from The American Heritage® Dictionary of the English Language, 4th Edition
- An ancient city of Bithynia in northwest Asia Minor. Dating from the fourth century B.C., it flourished during Roman times. The Nicene Creed was adopted at an ecumenical council convened here by Constantine I in A.D. 325.
from Wiktionary, Creative Commons Attribution/Share-Alike License
- proper n. An ancient city in Bithynia in Asia Minor, important during Roman and Byzantine times, on the site of modern-day İznik, Turkey, to which it gave its name. Famous as the site of first council of Nicaea in 325 AD, which composed the Nicene Creed.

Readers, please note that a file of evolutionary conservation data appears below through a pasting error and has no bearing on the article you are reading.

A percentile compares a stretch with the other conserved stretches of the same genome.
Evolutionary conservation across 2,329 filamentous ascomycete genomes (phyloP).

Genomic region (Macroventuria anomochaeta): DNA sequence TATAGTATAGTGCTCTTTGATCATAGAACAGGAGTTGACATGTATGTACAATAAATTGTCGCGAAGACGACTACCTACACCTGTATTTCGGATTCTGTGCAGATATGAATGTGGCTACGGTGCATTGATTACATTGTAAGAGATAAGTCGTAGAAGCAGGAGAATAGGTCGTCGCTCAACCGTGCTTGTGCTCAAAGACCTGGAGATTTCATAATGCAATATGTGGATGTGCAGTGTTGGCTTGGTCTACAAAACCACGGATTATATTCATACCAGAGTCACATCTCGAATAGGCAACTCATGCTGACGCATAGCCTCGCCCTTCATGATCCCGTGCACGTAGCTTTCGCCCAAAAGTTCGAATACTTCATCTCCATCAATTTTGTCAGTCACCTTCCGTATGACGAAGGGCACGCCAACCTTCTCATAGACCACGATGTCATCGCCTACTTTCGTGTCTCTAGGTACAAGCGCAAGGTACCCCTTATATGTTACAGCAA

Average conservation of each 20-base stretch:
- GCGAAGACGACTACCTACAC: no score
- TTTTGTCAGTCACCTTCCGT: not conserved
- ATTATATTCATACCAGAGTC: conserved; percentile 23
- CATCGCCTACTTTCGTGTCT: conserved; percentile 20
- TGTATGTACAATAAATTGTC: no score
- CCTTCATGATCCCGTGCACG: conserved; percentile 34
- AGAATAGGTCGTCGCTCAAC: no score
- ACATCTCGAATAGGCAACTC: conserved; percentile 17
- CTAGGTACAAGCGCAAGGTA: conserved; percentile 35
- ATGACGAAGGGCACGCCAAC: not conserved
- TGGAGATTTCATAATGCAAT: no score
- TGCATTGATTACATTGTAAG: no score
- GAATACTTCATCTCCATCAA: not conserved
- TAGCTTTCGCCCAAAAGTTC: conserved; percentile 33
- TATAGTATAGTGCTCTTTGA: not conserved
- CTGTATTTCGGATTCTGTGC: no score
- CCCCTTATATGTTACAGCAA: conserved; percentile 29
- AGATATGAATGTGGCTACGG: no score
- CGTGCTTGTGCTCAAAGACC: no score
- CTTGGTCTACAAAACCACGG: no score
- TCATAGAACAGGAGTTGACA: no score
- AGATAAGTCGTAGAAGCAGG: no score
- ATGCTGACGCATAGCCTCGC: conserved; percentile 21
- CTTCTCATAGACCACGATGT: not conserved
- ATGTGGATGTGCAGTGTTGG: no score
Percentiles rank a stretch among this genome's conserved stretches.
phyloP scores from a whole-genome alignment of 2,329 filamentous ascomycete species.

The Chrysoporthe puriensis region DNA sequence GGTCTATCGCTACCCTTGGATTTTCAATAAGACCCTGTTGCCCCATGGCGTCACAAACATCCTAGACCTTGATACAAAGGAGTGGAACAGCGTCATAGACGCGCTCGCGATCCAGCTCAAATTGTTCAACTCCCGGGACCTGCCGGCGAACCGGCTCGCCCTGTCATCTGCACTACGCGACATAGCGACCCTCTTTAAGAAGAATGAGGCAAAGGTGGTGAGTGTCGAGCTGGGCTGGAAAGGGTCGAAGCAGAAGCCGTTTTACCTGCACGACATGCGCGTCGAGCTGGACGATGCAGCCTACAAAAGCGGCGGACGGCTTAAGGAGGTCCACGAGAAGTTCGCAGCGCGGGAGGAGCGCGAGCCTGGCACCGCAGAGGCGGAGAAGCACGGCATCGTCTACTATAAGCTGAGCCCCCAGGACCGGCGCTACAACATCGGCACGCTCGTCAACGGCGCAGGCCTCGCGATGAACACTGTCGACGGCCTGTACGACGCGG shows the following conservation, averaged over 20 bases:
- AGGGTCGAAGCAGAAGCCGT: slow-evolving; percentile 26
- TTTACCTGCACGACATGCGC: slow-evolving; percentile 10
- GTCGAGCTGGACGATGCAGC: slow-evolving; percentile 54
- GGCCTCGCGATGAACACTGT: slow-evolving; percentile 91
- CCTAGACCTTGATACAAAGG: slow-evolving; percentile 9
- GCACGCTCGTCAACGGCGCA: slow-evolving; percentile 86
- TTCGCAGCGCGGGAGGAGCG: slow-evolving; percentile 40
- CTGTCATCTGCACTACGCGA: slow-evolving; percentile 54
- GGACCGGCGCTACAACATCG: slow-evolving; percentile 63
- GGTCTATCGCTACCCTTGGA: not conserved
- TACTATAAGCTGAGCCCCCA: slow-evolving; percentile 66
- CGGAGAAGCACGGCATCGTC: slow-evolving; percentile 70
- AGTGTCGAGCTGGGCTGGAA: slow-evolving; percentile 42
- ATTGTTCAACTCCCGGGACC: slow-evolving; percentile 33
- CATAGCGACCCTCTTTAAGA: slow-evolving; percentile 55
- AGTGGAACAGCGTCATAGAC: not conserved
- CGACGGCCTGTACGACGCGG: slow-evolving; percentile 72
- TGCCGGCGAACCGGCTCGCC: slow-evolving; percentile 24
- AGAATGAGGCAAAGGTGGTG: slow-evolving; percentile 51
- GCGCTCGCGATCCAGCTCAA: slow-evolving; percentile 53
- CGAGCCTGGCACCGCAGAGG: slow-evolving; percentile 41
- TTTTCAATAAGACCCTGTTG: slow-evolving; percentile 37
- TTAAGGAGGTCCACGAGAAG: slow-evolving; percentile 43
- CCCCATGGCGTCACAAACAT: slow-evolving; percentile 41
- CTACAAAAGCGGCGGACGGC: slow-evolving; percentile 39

from WordNet 3.0 Copyright 2006 by Princeton University. All rights reserved.
- n. the first ecumenical council in 325 which produced the wording of the Nicene Creed and condemned the heresy of Arianism
- n. an ancient city in Bithynia; founded in the 4th century BC and flourished under the Romans; the Nicene Creed was adopted there in 325
- n. the seventh ecumenical council in 787 which refuted iconoclasm and regulated the veneration of holy images
Via Latin Nīcaea, from Ancient Greek Νίκαια (Nikaia), from νίκη (nikē, "victory"). (Wiktionary)